Two College of Psychology alumnae working with children
One in a middle school, one at NSU's main campus
Two College of Psychology alumnae are finding success both near and far from Nova Southeastern University.
Donna Berghauser, Psy.D., graduated from the School Psychology program in 2015. She now works as a school psychologist for Hillsborough County Public Schools on Florida’s west coast. Berghauser grew up on military bases in countries like South Korea and Japan, and it was in high school in Germany that she decided to study psychology in college. Berghauser came to Florida and earned her bachelor’s in psychology at Florida State University before moving on to NSU for graduate work.
Berghauser credits faculty mentoring for having an impact on her education.
“You get to know all your professors on an intimate level and share their research interests,” Berghauser said. “You can’t help but take on the same passion for school psychology and want to do great things.”
Berghauser is dedicated to making a difference in working at a Title I middle school with a high expulsion rate.
“You want the best for them,” she said. “To be a good school psychologist, you have to reach beyond the campus.”
In addition to her day job, Berghauser also serves as president-elect of the Florida Association of School Psychologists (FASP), a three year commitment that will take her from president-elect to president and then past president. FASP’s mission is to advocate for the mental health and educational development of children and families, as well as advancing the profession of school psychology.
“I want to focus on social justice and inequality in the education system,” Berghauser said.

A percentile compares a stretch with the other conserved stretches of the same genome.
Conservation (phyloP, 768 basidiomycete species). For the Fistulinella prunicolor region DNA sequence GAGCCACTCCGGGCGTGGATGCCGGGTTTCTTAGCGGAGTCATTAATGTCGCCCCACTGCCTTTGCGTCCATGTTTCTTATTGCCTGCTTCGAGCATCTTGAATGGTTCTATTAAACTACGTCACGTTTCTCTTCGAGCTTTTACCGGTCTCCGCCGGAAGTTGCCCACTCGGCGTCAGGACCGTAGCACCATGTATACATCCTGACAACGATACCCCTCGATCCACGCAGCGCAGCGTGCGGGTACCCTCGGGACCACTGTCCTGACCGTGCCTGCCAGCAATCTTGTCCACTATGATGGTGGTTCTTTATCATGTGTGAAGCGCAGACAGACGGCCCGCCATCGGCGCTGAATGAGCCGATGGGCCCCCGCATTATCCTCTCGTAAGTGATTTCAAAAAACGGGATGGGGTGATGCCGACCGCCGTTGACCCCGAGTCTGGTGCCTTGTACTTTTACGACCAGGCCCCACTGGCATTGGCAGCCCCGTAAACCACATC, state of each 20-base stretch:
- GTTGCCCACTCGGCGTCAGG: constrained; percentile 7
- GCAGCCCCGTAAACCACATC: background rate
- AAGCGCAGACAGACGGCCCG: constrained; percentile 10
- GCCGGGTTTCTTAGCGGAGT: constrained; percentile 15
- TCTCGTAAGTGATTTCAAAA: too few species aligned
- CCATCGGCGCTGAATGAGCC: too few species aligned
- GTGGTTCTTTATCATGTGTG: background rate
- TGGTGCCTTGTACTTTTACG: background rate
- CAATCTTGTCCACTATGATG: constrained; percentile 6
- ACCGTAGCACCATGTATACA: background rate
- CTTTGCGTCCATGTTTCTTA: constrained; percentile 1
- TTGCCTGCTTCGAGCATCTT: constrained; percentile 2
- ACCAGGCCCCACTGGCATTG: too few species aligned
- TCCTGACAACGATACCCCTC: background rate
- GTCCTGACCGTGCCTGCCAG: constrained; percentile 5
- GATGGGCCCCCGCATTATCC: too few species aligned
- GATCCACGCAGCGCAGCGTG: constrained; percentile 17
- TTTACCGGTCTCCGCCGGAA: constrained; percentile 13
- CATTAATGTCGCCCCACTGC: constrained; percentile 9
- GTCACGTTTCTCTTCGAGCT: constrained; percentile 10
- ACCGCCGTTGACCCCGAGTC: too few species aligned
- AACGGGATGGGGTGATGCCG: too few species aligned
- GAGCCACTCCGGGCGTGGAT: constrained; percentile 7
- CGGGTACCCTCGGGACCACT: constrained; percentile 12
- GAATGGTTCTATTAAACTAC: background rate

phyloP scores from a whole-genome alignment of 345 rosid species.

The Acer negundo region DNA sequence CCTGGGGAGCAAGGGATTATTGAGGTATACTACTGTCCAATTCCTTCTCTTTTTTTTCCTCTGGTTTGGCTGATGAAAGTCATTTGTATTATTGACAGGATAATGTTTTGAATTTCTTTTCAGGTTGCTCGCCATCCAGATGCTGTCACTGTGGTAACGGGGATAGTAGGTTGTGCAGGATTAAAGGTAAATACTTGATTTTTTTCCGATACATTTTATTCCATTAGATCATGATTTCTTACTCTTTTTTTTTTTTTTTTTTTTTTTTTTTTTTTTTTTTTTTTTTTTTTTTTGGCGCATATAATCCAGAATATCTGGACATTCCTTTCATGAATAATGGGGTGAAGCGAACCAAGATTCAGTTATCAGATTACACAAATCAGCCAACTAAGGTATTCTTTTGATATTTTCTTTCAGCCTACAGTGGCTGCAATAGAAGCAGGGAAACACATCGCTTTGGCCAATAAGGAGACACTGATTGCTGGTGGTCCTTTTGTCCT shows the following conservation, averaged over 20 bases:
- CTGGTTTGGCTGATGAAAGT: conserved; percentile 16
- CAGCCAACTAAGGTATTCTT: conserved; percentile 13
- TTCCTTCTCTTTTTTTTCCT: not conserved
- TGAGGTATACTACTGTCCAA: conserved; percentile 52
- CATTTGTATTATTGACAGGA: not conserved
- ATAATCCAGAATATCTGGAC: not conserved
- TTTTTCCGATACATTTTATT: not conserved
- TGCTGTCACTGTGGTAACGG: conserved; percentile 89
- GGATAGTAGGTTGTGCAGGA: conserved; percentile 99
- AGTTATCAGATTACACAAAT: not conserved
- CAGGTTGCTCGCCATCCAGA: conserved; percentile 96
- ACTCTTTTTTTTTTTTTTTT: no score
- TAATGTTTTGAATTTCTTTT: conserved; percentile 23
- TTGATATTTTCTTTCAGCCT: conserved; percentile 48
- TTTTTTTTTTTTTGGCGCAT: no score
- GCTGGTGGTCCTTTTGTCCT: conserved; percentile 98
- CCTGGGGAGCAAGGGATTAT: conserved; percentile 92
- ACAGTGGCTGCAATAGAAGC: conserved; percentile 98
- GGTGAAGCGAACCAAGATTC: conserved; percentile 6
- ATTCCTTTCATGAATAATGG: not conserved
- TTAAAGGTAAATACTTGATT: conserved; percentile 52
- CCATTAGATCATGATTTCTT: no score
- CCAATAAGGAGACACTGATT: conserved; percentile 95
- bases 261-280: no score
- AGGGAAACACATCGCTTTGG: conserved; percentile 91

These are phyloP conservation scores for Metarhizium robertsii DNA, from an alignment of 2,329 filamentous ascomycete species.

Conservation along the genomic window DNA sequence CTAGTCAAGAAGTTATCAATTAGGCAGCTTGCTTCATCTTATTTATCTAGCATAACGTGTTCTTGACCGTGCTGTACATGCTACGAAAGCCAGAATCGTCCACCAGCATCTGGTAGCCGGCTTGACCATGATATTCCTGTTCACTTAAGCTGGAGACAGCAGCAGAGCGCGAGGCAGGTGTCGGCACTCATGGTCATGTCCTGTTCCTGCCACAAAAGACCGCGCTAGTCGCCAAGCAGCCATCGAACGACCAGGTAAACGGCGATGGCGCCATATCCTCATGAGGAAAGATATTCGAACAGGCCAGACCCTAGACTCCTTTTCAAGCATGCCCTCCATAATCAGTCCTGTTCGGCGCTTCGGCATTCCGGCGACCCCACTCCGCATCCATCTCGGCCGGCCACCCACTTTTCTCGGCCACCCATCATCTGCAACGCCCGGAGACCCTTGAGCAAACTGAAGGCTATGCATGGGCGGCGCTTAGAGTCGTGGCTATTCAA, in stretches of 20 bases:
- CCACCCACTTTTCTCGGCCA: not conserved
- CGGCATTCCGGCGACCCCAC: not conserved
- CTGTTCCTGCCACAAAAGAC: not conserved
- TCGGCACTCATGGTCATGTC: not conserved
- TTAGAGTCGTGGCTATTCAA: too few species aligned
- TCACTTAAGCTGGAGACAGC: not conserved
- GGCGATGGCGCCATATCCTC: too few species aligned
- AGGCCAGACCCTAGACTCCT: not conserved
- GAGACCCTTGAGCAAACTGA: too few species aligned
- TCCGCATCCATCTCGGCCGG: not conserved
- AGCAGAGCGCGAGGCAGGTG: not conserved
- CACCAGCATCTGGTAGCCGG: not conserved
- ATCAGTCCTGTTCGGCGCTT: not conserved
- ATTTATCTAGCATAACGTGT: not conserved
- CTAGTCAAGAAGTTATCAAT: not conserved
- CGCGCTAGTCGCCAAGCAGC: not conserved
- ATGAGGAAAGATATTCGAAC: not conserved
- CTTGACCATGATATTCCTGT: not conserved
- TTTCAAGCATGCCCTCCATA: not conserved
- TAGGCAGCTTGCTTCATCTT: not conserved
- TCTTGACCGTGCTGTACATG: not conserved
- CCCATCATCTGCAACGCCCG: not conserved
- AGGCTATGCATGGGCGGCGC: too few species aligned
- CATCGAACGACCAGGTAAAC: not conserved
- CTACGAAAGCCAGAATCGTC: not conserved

At NSU’s main campus, Jillian Wilson, Psy.D., was recently appointed as an assistant professor and program administrator at the Mailman Segal Center for Human Development. Wilson graduated from the Clinical Psychology program in 2015 and did her postdoctoral fellowship at Mailman Segal, working in the Unicorn Children’s Foundation clinics. Originally from Boston, Wilson said she gravitated toward Applied Behavioral Analysis and loved the clinical experience.
Wilson said she enjoys the friendly and collaborative environment at the Mailman Segal Center.
“There are so many different things to get involved in,” Wilson said. “You work with smart people and you learn something.”
Wilson said her education and fellowship at NSU gave her the necessary foundation to succeed at her work.
“You understand what students need to experience to be successful behavioral analysts,” she said. “It gives you the full range of clinical experience, and you choose the path you want to go down.”